Paramount was one of the last major studios to support the DVD format, but it certainly knows how to release TV shows on DVD. Unlike companies that release either "best of" compilations or entire seasons with months of waiting between sets, Paramount is doing fans a great service in releasing entire RUNS in one calendar year. 2002 saw the release of all seven seasons of "Star Trek: The Next Generation", and 2003 will see the release of all seven seasons of "Star Trek: Deep Space Nine". Coupled with the special edition re-releases of the "Star Trek" feature films, there's an average of one new "Star Trek" release every month--a definite cause for celebration.
"Star Trek: The Next Generation" was doing so well in syndication that Paramount wanted a new show to expand the franchise. The powers that be launched "Star Trek: Deep Space Nine" on January 3, 1993. Since "DS9" began its run while "TNG" was still generating new episodes of its own, a couple of crossover episodes were filmed for both "TNG" and "DS9". Some "TNG" episodes even dealt with the Cardassians (an alien race meant to be the villains in "DS9") without mentioning anything that might be happening on DS9 or on Bajor, a planet considering joining the United Federation of Planets.
"DS9" focuses on the Federation presence in the Bajoran system. The Cardassian Empire left Bajor after a brutal sixty-year occupation. The withdrawing Cardassian forces left behind a space station orbiting the planet, re-named Deep Space Nine by the Federation. Starfleet dispatches Commander Benjamin Sisko (Avery Brooks) to oversee DS9. His arrival in the Bajoran system was foreseen by Bajor's spiritual leaders, who think that he is the Emissary to the Prophets, the gods of their religious system. Sisko's arrival on DS9 triggers the opening of the Bajoran wormhole/Celestial Temple, the only known stable wormhole in the universe (i.e. its beginning and end points don't move or disappear). The "discovery" of the wormhole, which connects the Alpha and Gamma Quadrants, suddenly turns Bajor into a strategically important planet.
Sisko runs DS9 with the help of First Officer Major Kira Nerys (Nana Visitor), the Bajoran liaison and a former freedom fighter. They are joined by Chief of Operations Miles O'Brien (Colm Meaney from "TNG"); Science Officer Jadzia Dax (Terry Farrell), a symbiont with a worm living inside of her; Dr. Julian Bashir (Alexander Siddig or Siddig El Fadil--the man changed his name sometime during the show's run); the shape-shifting Security Chief Odo (Rene Auberjonois); the Ferengi barkeeper, Quark (Armin Shimerman); Rom, Quark's brother; Nog, Rom's son; and Jake Sisko, Benjamin's son. Recurring characters include the Cardassians Gul Dukat and Garek, DS9's tailor.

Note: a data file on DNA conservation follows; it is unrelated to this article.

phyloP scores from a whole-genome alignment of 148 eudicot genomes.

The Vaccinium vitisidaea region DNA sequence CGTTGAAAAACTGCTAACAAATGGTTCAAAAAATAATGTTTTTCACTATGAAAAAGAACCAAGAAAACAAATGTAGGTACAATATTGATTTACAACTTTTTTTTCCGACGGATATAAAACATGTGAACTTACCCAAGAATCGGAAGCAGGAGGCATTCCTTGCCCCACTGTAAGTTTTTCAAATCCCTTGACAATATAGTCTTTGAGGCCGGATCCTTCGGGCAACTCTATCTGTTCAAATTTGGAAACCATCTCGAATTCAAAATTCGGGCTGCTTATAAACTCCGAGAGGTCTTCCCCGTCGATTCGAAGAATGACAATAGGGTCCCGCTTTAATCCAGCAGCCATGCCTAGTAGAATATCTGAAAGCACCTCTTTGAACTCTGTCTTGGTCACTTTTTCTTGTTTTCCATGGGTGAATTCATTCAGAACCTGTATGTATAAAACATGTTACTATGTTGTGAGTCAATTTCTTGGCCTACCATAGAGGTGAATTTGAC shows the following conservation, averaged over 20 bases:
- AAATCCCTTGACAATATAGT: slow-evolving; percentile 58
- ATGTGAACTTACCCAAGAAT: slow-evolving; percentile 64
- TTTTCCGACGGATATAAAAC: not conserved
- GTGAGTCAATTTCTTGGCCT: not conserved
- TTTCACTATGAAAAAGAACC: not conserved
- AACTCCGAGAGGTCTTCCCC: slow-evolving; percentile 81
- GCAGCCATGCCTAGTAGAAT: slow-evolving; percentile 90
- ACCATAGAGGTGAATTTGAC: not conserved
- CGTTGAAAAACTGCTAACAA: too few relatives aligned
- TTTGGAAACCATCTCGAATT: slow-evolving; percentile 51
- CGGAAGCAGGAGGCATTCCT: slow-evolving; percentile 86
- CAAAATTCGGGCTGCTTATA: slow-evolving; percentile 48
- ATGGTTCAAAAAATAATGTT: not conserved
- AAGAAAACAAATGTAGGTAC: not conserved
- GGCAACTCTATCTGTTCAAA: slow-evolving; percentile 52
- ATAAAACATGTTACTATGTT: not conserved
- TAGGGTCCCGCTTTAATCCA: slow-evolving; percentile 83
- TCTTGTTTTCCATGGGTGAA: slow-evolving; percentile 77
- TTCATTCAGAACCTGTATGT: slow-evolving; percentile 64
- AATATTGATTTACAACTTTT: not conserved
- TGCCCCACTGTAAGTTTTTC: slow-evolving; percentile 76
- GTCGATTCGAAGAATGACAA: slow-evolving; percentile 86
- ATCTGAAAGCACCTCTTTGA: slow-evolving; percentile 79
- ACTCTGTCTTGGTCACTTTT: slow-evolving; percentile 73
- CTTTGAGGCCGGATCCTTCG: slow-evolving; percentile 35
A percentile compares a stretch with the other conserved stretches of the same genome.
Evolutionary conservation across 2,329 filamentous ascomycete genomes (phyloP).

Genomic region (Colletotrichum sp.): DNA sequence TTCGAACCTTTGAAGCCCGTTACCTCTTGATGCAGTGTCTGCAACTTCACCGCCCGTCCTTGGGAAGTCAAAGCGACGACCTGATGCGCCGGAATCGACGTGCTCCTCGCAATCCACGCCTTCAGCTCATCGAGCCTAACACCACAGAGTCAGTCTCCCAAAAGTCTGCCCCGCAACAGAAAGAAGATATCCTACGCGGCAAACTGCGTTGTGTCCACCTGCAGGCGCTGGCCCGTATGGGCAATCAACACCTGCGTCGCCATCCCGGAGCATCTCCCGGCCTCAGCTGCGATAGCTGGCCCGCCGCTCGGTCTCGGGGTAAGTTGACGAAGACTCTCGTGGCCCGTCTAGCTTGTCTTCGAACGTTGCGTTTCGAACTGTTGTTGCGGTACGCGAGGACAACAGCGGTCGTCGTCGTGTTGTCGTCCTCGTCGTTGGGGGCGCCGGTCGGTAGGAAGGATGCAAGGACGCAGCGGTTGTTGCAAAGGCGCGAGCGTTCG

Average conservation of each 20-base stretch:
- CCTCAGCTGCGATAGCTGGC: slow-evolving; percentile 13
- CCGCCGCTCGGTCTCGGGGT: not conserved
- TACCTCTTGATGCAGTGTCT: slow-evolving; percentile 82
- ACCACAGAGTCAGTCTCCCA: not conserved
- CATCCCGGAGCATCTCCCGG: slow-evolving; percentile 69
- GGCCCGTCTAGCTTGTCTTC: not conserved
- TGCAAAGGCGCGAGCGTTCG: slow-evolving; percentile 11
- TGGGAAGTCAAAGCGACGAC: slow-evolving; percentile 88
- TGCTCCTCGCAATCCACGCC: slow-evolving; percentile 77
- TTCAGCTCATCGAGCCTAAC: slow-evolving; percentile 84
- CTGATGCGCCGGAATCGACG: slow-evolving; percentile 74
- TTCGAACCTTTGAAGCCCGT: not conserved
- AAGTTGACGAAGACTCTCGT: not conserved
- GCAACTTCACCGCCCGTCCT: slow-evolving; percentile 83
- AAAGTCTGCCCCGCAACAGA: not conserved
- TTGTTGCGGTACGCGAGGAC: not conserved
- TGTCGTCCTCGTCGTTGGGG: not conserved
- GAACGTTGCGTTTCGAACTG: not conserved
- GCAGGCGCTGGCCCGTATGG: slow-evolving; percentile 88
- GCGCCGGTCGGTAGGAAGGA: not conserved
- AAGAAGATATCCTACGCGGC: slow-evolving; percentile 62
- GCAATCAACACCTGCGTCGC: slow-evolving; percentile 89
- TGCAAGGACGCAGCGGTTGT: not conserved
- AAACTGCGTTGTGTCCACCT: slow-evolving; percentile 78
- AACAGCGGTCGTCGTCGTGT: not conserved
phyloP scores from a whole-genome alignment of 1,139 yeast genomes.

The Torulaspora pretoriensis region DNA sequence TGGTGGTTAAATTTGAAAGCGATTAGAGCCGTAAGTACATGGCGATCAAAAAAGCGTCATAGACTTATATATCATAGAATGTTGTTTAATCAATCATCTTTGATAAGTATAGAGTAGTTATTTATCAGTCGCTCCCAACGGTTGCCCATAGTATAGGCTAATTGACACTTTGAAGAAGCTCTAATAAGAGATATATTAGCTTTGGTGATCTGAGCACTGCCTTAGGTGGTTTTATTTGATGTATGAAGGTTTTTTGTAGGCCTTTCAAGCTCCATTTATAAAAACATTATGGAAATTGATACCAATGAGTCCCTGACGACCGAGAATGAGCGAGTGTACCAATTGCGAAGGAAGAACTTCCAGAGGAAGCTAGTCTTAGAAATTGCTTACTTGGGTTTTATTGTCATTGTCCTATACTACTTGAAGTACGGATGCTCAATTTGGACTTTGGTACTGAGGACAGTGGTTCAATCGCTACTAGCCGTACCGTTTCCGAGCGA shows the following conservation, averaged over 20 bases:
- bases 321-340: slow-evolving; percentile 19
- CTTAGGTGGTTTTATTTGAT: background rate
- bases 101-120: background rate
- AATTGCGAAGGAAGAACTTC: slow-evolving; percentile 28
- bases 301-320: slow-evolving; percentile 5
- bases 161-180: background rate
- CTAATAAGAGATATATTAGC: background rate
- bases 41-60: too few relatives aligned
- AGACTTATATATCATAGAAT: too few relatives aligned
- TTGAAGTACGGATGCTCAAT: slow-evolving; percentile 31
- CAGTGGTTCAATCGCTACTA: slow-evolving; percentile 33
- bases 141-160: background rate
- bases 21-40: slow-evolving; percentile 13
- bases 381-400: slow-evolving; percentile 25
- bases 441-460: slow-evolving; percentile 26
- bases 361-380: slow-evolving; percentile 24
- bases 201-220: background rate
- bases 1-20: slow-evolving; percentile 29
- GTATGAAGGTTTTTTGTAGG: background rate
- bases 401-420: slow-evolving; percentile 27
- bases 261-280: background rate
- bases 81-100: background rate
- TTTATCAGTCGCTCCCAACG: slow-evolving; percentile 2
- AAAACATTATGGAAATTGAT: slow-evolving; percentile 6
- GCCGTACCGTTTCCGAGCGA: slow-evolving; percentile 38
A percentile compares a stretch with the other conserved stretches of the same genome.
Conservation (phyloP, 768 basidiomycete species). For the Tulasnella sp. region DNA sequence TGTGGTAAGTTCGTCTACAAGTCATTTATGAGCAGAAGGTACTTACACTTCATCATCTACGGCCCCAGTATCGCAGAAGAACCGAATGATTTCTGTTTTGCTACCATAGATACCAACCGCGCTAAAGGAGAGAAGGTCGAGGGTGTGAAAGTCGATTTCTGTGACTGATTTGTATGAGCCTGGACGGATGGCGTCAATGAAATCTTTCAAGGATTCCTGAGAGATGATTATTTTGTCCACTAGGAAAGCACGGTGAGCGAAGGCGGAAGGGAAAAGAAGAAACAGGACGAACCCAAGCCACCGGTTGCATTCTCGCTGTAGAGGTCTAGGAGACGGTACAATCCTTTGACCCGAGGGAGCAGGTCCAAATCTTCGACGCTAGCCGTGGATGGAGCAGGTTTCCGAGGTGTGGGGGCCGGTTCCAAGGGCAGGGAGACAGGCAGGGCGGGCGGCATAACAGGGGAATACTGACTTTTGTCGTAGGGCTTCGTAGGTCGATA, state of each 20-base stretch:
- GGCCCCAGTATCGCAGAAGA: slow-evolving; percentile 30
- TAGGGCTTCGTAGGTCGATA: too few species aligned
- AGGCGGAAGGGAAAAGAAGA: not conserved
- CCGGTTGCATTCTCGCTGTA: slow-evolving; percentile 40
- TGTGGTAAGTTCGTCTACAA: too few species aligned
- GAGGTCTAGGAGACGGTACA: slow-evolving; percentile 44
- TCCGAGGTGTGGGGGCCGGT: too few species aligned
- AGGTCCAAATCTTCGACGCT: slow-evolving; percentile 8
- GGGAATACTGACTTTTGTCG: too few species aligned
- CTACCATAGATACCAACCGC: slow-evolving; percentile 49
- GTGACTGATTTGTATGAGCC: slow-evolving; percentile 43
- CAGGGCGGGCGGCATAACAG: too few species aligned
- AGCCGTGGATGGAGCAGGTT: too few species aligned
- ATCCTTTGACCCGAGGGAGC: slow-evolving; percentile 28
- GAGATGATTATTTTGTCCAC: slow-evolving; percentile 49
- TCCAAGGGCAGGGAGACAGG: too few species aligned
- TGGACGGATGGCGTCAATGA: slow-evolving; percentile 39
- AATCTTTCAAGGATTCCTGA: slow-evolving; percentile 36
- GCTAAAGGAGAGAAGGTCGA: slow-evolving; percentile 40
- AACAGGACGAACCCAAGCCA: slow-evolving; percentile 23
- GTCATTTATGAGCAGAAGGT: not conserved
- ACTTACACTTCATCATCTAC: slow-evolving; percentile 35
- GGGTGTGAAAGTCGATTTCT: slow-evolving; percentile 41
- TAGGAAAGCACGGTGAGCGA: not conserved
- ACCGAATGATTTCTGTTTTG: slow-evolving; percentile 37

The "Star Trek: Deep Space Nine" Season One box set includes the following episodes:
Disc 1: "Emissary" (1.5-hour pilot), "Past Prologue", "A Man Alone".
Disc 2: "Babel", "Captive Pursuit", "Q-Less", "Dax".
Disc 3: "The Passenger", "Move Along Home", "The Nagus", "Vortex".
Disc 4: "Battle Lines", "The Storyteller", "Progress", "If Wishes Were Horses".
Disc 5: "The Forsaken", "Dramatis Personae", "Duet", "In the Hands of the Prophets".
The entire first season feels like an extended pilot. While the characters are strongly developed by the writers, there's also a lot of exposition that could have been done with more action, less talk, and more panache. Instead, we're given plenty of sub-plots that laboriously detail this little thing and that little what-not, an exercise that takes on the attributes of a dog chasing its own tail. Some episodes used the exact same mini-themes or ideas as installments in The Original Series as well as "TNG". For example, "Dramatis Personae" involved spirits possessing the people on DS9, something already done on "TNG"...and Miles O'Brien was possessed in both episodes!
There are great moments in Season One, though. "Emissary" begins with a bang with its depiction of the Borg attack on Wolf 359. (We never actually saw this attack in "TNG" since the Enterprise was temporarily disabled, preventing it from joining the fight.) We see Sisko having to leave his wife behind in an about-to-explode ship--an act that scars him for a very long time. The last two episodes of Season One, "Duets" and "In the Hands of the Prophets", are also quite riveting in their own right. In "Duets", Kira confronts a Cardassian who may have been responsible for monstrous atrocities. Kira must deal with her own violent feelings in the process of uncovering the truth behind the Cardassian's past. "In the Hands of the Prophets" will seem especially relevant to today's audiences as religious fanatics attack Federation "secularism". However, bear in mind that Christian institutions in the past caused as much grief as Islamic ones today. The point of "In the Hands of the Prophets" is that any sort of fanaticism is undesirable.